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Thread: Positive experiences with software development
www.piclist.com/techref/index.htm?key=positive+experiences
face picon face BY : email (remove spam text)(Olin Lathrop)



Gerhard Fiedler wrote:
> I tried to convey this in my previous messages... Be flexible, look at
> every aspect of the situation, get to know the people involved (this
> includes you!) and their strengths and weaknesses, how they work and
> what they need, like and dislike, and /adapt/. No matter whether a
> technique is "Agile" or not... if it works in a given situation, it's
> the way to go. There is a place for pre-defined requirements, ad-hoc
> coding, Gantt charts, early prototypes, months of planning,
> programming in couples, groups, and alone in your home, writing heaps
> of good documentation, quick iterations... it really depends on the
> specific situation. Don't be afraid to use a technique just because
> Turble Bigshot wrote that it can't work :)

Exactly!

I'm really tired of hearing one set of guildlines that have been used all
along suddenly given a fancy name and treated like gospel to the exclusion
of common sense tradeoffs.  As usual, the only hard and fast rule is that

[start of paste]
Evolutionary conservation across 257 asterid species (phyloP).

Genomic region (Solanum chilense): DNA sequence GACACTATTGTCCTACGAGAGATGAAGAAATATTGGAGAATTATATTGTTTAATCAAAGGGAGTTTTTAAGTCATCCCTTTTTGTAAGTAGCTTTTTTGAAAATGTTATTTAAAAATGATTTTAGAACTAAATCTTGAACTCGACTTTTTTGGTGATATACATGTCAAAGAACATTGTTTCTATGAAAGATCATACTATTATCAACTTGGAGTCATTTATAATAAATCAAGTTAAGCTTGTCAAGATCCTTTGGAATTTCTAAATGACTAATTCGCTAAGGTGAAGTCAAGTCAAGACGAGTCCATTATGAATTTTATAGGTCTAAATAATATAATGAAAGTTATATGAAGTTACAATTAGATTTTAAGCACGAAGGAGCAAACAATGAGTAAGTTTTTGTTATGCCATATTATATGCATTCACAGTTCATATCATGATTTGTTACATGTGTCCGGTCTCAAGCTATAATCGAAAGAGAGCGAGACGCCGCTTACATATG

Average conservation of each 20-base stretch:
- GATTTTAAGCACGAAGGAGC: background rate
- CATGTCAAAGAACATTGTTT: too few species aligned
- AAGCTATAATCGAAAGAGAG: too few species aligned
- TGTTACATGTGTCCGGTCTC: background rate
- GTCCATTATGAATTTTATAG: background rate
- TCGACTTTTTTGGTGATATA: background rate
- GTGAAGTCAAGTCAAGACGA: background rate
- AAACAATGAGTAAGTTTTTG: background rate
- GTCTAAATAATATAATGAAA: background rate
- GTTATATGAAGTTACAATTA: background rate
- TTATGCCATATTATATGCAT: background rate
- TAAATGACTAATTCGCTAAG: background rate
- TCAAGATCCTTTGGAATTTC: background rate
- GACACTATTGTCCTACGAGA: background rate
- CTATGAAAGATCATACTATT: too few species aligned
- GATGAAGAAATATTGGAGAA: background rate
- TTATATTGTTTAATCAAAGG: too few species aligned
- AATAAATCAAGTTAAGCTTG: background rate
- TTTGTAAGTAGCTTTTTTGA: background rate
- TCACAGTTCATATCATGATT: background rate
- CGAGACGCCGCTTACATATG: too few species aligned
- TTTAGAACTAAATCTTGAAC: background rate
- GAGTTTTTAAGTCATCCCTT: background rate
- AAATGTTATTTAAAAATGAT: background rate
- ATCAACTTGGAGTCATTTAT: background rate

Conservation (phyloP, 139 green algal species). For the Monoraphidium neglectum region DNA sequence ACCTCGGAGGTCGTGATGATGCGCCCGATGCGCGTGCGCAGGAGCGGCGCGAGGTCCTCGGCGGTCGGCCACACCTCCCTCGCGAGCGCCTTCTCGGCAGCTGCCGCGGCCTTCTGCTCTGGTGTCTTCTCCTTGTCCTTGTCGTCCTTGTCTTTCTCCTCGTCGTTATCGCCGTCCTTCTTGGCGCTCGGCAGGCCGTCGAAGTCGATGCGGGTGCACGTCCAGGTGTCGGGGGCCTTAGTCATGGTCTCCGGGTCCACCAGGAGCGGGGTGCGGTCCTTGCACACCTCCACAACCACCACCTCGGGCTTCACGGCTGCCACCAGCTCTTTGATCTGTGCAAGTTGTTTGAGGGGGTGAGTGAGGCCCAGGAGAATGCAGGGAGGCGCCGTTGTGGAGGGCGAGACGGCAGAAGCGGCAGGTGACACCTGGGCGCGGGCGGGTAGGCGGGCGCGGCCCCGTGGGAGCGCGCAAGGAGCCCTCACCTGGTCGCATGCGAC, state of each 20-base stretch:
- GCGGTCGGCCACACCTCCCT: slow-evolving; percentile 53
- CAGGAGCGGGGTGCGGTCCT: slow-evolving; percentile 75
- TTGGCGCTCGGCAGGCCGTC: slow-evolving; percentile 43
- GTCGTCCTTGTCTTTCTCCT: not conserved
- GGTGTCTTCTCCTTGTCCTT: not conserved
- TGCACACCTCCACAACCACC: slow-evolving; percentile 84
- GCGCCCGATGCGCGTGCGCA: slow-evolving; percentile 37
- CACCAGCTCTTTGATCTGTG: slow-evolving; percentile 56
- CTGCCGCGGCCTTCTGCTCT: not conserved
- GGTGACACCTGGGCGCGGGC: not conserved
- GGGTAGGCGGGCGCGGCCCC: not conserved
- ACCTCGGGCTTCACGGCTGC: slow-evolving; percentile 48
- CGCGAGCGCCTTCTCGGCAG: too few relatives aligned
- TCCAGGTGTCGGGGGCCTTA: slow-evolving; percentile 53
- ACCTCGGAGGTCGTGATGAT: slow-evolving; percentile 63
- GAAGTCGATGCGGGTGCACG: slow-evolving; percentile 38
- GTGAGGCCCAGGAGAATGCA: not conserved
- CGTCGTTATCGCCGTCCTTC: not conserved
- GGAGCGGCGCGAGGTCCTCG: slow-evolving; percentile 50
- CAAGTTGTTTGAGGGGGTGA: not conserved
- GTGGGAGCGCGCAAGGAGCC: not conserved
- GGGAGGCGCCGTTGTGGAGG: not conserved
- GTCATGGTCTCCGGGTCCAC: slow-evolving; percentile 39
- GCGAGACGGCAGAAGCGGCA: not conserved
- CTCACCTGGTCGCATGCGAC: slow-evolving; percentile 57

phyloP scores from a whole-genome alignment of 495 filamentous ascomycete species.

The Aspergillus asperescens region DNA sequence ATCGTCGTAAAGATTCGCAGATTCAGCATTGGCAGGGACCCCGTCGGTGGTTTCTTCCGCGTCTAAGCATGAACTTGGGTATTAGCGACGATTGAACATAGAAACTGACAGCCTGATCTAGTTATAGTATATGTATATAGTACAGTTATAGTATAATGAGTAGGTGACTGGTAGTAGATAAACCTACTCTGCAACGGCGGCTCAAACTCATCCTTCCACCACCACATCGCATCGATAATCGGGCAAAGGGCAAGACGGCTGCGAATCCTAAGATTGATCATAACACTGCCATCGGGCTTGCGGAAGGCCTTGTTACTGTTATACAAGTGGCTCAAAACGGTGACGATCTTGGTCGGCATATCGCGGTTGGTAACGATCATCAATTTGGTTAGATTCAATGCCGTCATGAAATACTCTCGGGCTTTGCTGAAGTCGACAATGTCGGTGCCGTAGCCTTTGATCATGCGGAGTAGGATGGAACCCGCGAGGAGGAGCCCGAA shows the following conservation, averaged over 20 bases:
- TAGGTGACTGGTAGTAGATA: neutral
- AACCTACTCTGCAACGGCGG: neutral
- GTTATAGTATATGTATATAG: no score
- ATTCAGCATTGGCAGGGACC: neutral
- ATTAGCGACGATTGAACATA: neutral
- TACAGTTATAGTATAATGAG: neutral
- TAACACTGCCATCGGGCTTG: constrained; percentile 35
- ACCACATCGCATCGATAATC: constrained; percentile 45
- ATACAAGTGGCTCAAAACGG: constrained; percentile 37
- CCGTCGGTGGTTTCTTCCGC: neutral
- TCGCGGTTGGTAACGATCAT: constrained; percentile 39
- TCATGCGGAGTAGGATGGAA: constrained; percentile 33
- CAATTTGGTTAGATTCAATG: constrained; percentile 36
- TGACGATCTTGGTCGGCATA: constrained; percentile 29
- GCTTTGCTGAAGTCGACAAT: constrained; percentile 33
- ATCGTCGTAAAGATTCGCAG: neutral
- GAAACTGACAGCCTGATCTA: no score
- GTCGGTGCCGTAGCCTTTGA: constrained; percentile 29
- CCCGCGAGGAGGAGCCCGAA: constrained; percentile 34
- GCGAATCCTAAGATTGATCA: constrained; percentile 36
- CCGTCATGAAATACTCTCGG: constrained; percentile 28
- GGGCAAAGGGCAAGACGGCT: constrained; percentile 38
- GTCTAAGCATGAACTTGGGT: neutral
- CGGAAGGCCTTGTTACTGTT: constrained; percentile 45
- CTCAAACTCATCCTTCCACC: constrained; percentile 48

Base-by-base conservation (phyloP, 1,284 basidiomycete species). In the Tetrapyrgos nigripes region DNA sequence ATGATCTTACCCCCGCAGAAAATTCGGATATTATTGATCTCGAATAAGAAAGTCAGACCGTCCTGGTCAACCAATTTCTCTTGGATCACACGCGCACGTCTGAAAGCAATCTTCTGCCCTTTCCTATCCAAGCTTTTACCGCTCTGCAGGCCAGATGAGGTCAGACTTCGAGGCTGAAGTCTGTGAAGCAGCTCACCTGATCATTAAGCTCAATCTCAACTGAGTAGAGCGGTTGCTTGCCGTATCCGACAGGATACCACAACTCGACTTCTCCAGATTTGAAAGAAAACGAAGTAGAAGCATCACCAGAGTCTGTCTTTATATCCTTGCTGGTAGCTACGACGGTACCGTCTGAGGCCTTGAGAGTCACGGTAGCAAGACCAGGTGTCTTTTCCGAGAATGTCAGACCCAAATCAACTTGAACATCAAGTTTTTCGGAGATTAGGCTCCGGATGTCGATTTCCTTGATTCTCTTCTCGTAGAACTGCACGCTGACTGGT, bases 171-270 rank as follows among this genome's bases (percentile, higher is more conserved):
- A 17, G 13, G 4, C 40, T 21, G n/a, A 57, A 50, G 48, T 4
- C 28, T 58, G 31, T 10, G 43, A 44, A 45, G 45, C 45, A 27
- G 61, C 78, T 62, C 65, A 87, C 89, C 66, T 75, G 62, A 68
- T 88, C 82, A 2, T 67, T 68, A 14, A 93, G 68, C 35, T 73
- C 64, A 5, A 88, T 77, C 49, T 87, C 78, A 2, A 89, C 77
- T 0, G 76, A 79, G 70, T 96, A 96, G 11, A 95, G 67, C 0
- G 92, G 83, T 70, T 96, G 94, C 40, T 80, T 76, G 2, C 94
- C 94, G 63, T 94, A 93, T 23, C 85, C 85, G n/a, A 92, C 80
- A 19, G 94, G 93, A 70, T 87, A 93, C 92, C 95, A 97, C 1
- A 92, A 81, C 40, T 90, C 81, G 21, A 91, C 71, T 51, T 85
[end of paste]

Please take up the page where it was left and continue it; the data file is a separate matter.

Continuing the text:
there are no hard and fast rules.

A good example is Vitaliy's description of little up front planning with
many quick turn iterations that each show some results.  That can work for
some types of software, like GUIs where the end result is more important
than the structure.  Some personality styles work better when they can see
some results early on.  This also can be useful to show progress to many
customers.

However, it can likewise be a disaster.  This depends both on the nature of
the project and the people implementing it.  I've seen a number of projects
where lack of carefully planned architecture created a unmaintainable mess.
I personally am more of a architect and feel uncomfortable in the
slap-it-together-quickly environments.  That's not to say those types of
environments can't yield successes given the right projects, but that you
need different people for each and you have to know when each is
appropriate.

Good managers tailer the environment and rules to the project and the people
and a number of other harder to define parameters.  Hard rules, especially
collections of them with cutesy marketing labels, are the first refuge of
the incompetent.


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